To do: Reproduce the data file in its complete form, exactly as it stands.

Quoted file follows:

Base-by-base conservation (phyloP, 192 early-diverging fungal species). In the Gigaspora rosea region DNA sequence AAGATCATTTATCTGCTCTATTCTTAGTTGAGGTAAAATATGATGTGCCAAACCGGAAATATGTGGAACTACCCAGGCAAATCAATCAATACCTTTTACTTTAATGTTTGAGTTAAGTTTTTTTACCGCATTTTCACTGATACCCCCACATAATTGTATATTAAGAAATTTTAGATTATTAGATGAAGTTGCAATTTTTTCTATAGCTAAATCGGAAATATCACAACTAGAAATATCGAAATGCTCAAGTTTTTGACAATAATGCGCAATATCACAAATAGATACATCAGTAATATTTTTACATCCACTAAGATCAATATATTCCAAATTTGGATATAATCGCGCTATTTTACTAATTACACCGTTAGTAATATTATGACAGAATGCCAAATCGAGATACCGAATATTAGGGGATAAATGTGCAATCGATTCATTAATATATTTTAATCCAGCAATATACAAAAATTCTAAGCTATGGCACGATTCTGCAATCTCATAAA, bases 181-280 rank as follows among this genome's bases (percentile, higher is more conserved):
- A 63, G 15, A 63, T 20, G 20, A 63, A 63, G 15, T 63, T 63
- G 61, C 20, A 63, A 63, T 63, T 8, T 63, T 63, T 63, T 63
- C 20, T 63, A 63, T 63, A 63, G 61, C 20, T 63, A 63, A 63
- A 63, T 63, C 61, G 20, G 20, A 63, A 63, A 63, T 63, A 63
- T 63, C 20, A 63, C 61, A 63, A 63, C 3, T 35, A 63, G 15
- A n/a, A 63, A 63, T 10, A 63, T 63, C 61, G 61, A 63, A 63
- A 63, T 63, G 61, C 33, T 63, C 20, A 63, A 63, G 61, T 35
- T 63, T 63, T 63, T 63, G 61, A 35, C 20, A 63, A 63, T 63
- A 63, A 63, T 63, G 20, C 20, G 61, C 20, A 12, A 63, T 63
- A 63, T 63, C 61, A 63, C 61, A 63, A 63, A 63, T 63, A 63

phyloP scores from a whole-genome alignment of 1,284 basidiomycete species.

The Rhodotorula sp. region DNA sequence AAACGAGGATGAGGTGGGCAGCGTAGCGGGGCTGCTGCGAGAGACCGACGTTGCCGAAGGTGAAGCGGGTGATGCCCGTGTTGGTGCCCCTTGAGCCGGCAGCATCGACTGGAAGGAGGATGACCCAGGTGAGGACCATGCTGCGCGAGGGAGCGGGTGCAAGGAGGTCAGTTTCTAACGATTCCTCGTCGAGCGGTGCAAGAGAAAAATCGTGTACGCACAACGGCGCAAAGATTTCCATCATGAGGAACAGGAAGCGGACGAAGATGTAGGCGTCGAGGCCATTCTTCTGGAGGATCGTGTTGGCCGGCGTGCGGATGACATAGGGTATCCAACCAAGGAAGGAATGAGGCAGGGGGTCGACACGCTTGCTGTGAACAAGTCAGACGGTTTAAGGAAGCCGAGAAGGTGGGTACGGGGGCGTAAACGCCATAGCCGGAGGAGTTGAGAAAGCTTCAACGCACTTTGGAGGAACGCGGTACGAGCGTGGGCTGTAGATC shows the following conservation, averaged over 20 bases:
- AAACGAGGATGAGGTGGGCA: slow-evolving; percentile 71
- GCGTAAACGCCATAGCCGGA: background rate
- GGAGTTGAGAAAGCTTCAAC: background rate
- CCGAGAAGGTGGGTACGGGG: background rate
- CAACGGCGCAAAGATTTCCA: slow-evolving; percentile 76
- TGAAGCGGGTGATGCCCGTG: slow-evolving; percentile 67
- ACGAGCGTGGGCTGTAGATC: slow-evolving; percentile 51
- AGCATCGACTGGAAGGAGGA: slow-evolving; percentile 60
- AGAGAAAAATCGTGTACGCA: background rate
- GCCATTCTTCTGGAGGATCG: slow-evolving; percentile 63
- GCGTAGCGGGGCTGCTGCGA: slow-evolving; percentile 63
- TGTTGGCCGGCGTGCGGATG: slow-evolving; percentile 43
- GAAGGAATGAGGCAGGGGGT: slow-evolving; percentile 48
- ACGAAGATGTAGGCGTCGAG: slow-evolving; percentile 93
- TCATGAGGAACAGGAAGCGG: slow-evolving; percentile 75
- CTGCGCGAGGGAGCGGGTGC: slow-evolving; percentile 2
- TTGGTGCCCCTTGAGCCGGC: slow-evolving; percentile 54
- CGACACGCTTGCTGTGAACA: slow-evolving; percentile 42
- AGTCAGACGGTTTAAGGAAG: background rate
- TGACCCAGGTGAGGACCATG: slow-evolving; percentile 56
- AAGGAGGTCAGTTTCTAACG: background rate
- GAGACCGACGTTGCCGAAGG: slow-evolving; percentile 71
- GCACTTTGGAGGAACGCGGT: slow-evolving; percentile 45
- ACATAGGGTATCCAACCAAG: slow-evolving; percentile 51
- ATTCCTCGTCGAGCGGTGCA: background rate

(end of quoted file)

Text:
Base-by-base conservation (phyloP, 192 early-diverging fungal species). In the Gigaspora rosea region DNA sequence AAGATCATTTATCTGCTCTATTCTTAGTTGAGGTAAAATATGATGTGCCAAACCGGAAATATGTGGAACTACCCAGGCAAATCAATCAATACCTTTTACTTTAATGTTTGAGTTAAGTTTTTTTACCGCATTTTCACTGATACCCCCACATAATTGTATATTAAGAAATTTTAGATTATTAGATGAAGTTGCAATTTTTTCTATAGCTAAATCGGAAATATCACAACTAGAAATATCGAAATGCTCAAGTTTTTGACAATAATGCGCAATATCACAAATAGATACATCAGTAATATTTTTACATCCACTAAGATCAATATATTCCAAATTTGGATATAATCGCGCTATTTTACTAATTACACCGTTAGTAATATTATGACAGAATGCCAAATCGAGATACCGAATATTAGGGGATAAATGTGCAATCGATTCATTAATATATTTTAATCCAGCAATATACAAAAATTCTAAGCTATGGCACGATTCTGCAATCTCATAAA, bases 181-280 rank as follows among this genome's bases (percentile, higher is more conserved):
- A 63, G 15, A 63, T 20, G 20, A 63, A 63, G 15, T 63, T 63
- G 61, C 20, A 63, A 63, T 63, T 8, T 63, T 63, T 63, T 63
- C 20, T 63, A 63, T 63, A 63, G 61, C 20, T 63, A 63, A 63
- A 63, T 63, C 61, G 20, G 20, A 63, A 63, A 63, T 63, A 63
- T 63, C 20, A 63, C 61, A 63, A 63, C 3, T 35, A 63, G 15
- A n/a, A 63, A 63, T 10, A 63, T 63, C 61, G 61, A 63, A 63
- A 63, T 63, G 61, C 33, T 63, C 20, A 63, A 63, G 61, T 35
- T 63, T 63, T 63, T 63, G 61, A 35, C 20, A 63, A 63, T 63
- A 63, A 63, T 63, G 20, C 20, G 61, C 20, A 12, A 63, T 63
- A 63, T 63, C 61, A 63, C 61, A 63, A 63, A 63, T 63, A 63

phyloP scores from a whole-genome alignment of 1,284 basidiomycete species.

The Rhodotorula sp. region DNA sequence AAACGAGGATGAGGTGGGCAGCGTAGCGGGGCTGCTGCGAGAGACCGACGTTGCCGAAGGTGAAGCGGGTGATGCCCGTGTTGGTGCCCCTTGAGCCGGCAGCATCGACTGGAAGGAGGATGACCCAGGTGAGGACCATGCTGCGCGAGGGAGCGGGTGCAAGGAGGTCAGTTTCTAACGATTCCTCGTCGAGCGGTGCAAGAGAAAAATCGTGTACGCACAACGGCGCAAAGATTTCCATCATGAGGAACAGGAAGCGGACGAAGATGTAGGCGTCGAGGCCATTCTTCTGGAGGATCGTGTTGGCCGGCGTGCGGATGACATAGGGTATCCAACCAAGGAAGGAATGAGGCAGGGGGTCGACACGCTTGCTGTGAACAAGTCAGACGGTTTAAGGAAGCCGAGAAGGTGGGTACGGGGGCGTAAACGCCATAGCCGGAGGAGTTGAGAAAGCTTCAACGCACTTTGGAGGAACGCGGTACGAGCGTGGGCTGTAGATC shows the following conservation, averaged over 20 bases:
- AAACGAGGATGAGGTGGGCA: slow-evolving; percentile 71
- GCGTAAACGCCATAGCCGGA: background rate
- GGAGTTGAGAAAGCTTCAAC: background rate
- CCGAGAAGGTGGGTACGGGG: background rate
- CAACGGCGCAAAGATTTCCA: slow-evolving; percentile 76
- TGAAGCGGGTGATGCCCGTG: slow-evolving; percentile 67
- ACGAGCGTGGGCTGTAGATC: slow-evolving; percentile 51
- AGCATCGACTGGAAGGAGGA: slow-evolving; percentile 60
- AGAGAAAAATCGTGTACGCA: background rate
- GCCATTCTTCTGGAGGATCG: slow-evolving; percentile 63
- GCGTAGCGGGGCTGCTGCGA: slow-evolving; percentile 63
- TGTTGGCCGGCGTGCGGATG: slow-evolving; percentile 43
- GAAGGAATGAGGCAGGGGGT: slow-evolving; percentile 48
- ACGAAGATGTAGGCGTCGAG: slow-evolving; percentile 93
- TCATGAGGAACAGGAAGCGG: slow-evolving; percentile 75
- CTGCGCGAGGGAGCGGGTGC: slow-evolving; percentile 2
- TTGGTGCCCCTTGAGCCGGC: slow-evolving; percentile 54
- CGACACGCTTGCTGTGAACA: slow-evolving; percentile 42
- AGTCAGACGGTTTAAGGAAG: background rate
- TGACCCAGGTGAGGACCATG: slow-evolving; percentile 56
- AAGGAGGTCAGTTTCTAACG: background rate
- GAGACCGACGTTGCCGAAGG: slow-evolving; percentile 71
- GCACTTTGGAGGAACGCGGT: slow-evolving; percentile 45
- ACATAGGGTATCCAACCAAG: slow-evolving; percentile 51
- ATTCCTCGTCGAGCGGTGCA: background rate